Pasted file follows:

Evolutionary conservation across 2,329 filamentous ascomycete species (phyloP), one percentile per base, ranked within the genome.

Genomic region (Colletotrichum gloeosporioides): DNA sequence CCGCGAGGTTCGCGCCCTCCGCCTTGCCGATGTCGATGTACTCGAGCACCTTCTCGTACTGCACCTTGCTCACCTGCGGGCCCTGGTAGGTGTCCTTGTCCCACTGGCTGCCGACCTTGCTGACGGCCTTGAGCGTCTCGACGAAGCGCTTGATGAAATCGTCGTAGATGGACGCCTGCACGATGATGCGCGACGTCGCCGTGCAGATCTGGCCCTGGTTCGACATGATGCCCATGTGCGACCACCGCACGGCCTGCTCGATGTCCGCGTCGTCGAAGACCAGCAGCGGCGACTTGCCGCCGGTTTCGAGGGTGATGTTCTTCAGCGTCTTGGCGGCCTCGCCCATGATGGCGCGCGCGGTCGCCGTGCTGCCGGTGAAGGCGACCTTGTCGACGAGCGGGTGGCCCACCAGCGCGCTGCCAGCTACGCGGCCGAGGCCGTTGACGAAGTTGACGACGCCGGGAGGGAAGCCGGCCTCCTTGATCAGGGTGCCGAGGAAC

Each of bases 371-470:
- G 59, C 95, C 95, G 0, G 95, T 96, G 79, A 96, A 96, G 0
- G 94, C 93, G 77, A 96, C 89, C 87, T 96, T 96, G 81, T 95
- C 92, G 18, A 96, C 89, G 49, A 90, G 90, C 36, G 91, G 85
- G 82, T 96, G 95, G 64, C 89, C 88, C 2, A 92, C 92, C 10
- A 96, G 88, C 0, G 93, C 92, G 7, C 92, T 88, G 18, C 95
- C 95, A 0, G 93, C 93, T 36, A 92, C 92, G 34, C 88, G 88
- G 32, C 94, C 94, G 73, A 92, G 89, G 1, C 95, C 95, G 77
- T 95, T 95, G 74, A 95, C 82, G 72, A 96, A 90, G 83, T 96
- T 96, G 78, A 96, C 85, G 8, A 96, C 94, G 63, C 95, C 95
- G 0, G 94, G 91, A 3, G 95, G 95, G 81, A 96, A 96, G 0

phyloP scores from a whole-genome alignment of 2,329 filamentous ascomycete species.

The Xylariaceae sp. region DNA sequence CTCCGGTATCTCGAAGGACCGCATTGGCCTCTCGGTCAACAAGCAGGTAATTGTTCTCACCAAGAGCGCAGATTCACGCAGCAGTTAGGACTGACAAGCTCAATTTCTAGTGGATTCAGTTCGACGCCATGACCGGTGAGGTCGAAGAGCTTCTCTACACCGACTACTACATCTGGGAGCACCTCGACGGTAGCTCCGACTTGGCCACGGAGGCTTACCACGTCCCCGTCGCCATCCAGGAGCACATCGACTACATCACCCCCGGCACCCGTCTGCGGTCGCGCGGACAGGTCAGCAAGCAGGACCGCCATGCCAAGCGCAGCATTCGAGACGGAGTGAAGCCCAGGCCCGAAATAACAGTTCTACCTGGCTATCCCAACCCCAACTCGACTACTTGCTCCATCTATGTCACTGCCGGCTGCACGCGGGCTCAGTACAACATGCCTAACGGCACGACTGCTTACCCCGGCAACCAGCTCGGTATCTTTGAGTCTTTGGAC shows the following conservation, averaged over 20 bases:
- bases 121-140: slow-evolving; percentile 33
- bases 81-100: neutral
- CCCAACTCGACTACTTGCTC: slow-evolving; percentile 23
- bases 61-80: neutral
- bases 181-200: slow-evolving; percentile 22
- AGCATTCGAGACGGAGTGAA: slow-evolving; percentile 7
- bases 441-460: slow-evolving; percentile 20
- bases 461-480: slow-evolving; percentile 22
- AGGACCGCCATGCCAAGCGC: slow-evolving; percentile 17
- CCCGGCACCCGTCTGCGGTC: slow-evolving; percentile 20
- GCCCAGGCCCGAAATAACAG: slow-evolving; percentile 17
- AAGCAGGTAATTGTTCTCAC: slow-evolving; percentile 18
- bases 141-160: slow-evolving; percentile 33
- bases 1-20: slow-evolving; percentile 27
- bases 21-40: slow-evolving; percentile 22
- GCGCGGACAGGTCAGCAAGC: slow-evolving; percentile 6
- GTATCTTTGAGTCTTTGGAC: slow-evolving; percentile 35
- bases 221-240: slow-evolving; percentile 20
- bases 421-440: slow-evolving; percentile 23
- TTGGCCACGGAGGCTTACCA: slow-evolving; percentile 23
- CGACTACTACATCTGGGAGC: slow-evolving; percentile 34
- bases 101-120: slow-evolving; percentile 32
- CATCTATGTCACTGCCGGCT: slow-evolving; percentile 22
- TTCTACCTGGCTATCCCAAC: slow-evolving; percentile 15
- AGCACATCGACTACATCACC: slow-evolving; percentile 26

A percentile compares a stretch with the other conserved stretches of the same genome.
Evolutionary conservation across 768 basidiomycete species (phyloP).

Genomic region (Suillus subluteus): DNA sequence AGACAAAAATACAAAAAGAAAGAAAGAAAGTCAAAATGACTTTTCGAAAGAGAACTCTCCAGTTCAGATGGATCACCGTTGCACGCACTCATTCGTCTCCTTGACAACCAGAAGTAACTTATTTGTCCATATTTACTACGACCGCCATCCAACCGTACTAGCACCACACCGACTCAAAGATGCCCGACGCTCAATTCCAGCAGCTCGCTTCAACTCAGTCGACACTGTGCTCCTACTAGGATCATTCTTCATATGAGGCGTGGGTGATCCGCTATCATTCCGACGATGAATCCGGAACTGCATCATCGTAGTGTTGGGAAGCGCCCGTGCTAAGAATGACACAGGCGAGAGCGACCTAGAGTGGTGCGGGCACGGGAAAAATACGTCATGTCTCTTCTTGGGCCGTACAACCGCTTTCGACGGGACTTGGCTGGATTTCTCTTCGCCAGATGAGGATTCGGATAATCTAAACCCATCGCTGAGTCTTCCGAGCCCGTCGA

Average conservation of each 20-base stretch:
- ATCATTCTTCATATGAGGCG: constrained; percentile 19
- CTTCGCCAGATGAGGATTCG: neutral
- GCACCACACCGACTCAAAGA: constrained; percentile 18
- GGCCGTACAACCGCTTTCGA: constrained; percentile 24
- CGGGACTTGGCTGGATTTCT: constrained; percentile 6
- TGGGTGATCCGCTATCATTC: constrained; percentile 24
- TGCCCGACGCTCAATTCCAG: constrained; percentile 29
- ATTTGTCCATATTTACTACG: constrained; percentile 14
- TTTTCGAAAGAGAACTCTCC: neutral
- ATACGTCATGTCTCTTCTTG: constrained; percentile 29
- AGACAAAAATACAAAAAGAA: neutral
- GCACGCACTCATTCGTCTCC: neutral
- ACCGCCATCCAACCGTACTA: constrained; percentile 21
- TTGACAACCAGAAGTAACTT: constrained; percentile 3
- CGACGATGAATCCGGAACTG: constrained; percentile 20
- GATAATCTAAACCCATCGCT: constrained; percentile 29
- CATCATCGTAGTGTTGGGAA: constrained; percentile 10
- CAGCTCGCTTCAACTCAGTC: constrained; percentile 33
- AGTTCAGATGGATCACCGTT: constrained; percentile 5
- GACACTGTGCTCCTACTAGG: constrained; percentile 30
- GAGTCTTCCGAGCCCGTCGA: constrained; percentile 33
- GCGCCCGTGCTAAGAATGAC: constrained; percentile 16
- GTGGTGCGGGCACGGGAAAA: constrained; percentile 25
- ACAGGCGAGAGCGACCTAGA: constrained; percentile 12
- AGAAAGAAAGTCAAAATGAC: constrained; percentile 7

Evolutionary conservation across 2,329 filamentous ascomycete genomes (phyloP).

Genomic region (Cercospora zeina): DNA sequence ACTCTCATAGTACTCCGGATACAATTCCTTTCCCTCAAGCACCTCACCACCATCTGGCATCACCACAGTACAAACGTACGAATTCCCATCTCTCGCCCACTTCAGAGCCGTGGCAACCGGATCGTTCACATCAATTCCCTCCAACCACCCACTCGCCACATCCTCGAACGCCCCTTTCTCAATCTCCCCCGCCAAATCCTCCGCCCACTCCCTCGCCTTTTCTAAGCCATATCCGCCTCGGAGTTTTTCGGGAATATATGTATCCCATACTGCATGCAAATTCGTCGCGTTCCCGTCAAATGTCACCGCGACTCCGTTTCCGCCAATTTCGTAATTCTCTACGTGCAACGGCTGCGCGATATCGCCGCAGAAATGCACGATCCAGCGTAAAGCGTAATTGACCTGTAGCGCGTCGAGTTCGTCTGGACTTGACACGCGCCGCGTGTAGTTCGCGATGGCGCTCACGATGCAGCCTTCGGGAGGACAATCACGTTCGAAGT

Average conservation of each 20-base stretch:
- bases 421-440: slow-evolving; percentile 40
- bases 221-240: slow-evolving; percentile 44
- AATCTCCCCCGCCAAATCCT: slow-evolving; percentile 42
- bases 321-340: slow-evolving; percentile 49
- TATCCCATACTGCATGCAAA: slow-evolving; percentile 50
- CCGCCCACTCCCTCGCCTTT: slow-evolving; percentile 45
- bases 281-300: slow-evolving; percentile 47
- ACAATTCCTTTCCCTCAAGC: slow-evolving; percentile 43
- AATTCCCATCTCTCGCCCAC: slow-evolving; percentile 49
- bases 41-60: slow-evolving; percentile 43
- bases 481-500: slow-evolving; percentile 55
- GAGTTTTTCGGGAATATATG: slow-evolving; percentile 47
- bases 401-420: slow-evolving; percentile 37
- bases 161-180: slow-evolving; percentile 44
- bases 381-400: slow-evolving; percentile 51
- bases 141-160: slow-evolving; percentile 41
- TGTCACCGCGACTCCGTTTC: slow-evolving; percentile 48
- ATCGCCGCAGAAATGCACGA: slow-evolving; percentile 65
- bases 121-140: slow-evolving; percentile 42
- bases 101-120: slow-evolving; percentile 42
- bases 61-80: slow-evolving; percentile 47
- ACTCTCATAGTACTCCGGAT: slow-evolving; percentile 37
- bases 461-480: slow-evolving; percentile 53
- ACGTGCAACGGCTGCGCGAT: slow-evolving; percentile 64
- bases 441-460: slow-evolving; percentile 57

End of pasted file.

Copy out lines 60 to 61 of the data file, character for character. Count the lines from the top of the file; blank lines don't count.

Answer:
- GATAATCTAAACCCATCGCT: constrained; percentile 29
- CATCATCGTAGTGTTGGGAA: constrained; percentile 10